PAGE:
I am not using italics for the Spanish translations in the Haxan prequel novel. I want to show stylistically the Spanish and English is all one part of the same culture. Now whether or not I am ultimately successful in this is open to debate. But that’s my philosophy why I am not underlining Spanish words, etc. I feel it is a correct one, so far.
Because I am not italicizing Spanish words and phrases I thought about not using quotation marks at all. I will write the novel in such a way as to convey who is speaking. There is dialog, but do so without the use of quotation marks? My writing buddy said that would require a deep rewrite of the 170 pages I have so far, and I agree. It would require a deep rewrite. But then I could go ahead and finish the novel in that vein. Hey, it could be worse. I could have a finished novel on my hand and then be faced with a 400+ page rewrite.
Well, no one ever said writing was easy.
Here’s the structural problem, as I see it. You can’t just pull quotation marks out and expect the story to flow. My writing buddy suggested I write the next scene and see what it looks like on paper. It will answer for me whether the story calls for that, plus it’s easier to add quotation marks in a scene for dialog, than to take them away and expect the prose to make any qualitative sense.
I have read novels before without quotation marks. I’m just wondering if the story calls for it. I won’t do it for any other reason than the story, because any other reason is an affectation on my part. I’m not going to risk the story for that reason alone.
Nothing I have mentioned here is consuming me. The story is consuming me. But these are questions that raise themselves every time you write something. I feel it is always important to look deep into the story and see what else it needs, rather than concentrate on smoke and mirrors to get the job done. I am toying with these ideas as the story unfolds. I am trying to see ways to elevate the story without it becoming more than itself. Or, what I mean, I guess, is drawing attention to the story that do not elevate or enhance other aspects of the novel.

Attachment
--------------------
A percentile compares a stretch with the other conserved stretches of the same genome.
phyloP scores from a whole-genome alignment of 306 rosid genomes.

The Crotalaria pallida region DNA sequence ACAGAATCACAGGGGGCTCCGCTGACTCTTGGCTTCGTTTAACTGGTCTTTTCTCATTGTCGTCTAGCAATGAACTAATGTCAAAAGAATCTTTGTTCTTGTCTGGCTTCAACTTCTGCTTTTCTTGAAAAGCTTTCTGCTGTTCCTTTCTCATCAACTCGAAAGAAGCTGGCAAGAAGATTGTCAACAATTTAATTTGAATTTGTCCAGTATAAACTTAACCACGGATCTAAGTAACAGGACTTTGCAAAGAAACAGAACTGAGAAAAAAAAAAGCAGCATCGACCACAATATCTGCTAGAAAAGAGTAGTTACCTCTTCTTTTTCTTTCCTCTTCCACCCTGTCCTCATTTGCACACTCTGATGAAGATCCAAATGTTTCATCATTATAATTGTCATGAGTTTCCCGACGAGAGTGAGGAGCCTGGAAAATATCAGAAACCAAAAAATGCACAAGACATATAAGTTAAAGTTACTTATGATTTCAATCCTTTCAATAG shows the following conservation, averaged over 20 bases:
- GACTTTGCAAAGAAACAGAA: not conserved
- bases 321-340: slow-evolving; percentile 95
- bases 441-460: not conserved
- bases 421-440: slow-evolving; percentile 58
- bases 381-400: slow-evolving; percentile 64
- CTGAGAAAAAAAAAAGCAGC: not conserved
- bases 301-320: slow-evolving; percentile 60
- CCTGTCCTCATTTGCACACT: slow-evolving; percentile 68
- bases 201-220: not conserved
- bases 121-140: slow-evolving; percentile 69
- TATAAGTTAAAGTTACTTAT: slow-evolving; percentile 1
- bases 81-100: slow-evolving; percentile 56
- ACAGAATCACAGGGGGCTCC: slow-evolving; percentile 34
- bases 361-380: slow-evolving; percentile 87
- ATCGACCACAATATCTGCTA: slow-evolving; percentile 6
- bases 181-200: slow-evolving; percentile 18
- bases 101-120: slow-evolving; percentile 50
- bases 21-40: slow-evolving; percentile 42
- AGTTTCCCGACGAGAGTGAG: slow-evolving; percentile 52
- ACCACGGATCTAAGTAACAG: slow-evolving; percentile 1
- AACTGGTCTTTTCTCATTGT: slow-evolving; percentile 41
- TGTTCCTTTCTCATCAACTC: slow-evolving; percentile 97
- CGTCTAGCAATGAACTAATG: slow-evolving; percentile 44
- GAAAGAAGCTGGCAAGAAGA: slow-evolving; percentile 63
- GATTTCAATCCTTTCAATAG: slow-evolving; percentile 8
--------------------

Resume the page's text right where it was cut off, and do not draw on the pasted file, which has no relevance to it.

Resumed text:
This is all stuff I am thinking of as I work. I always viewed this novel as an anti-western from the first day of conception. Non-traditional ways of structure might help convey that sense while keeping the story congruent.
I have been waking up around 3:30 am and ready to write. I have done this profession a long time. This is the nice part. Strike while the iron is hot, because later when that energy flags you still have to write, and it just becomes work, work, work.
Another thing I am concerned about is how it looks on the page. A lot of writers don’t consider that, but it’s important. It’s one of those almost nonexistent things you don’t necessarily think about or consider, but they operate on subconscious levels and readers definitely respond to them.
It’s looking like this will be around 100K words or so. Not too bad. I want to keep it around there. 125K tops. It doesn’t feel like a bigger book than that, and if it were bigger a primary character’s role would be diminished. That would be totally wrong because the entire novel is about Marwood’s relationship to him. You subsume the antagonist to that degree and the novel would collapse. I don’t want that, obviously.
There’s always something to keep in mind when writing. It’s not just transcribing the story from your mind into print.
It’s the subtleties that kill you, and keep you up at night.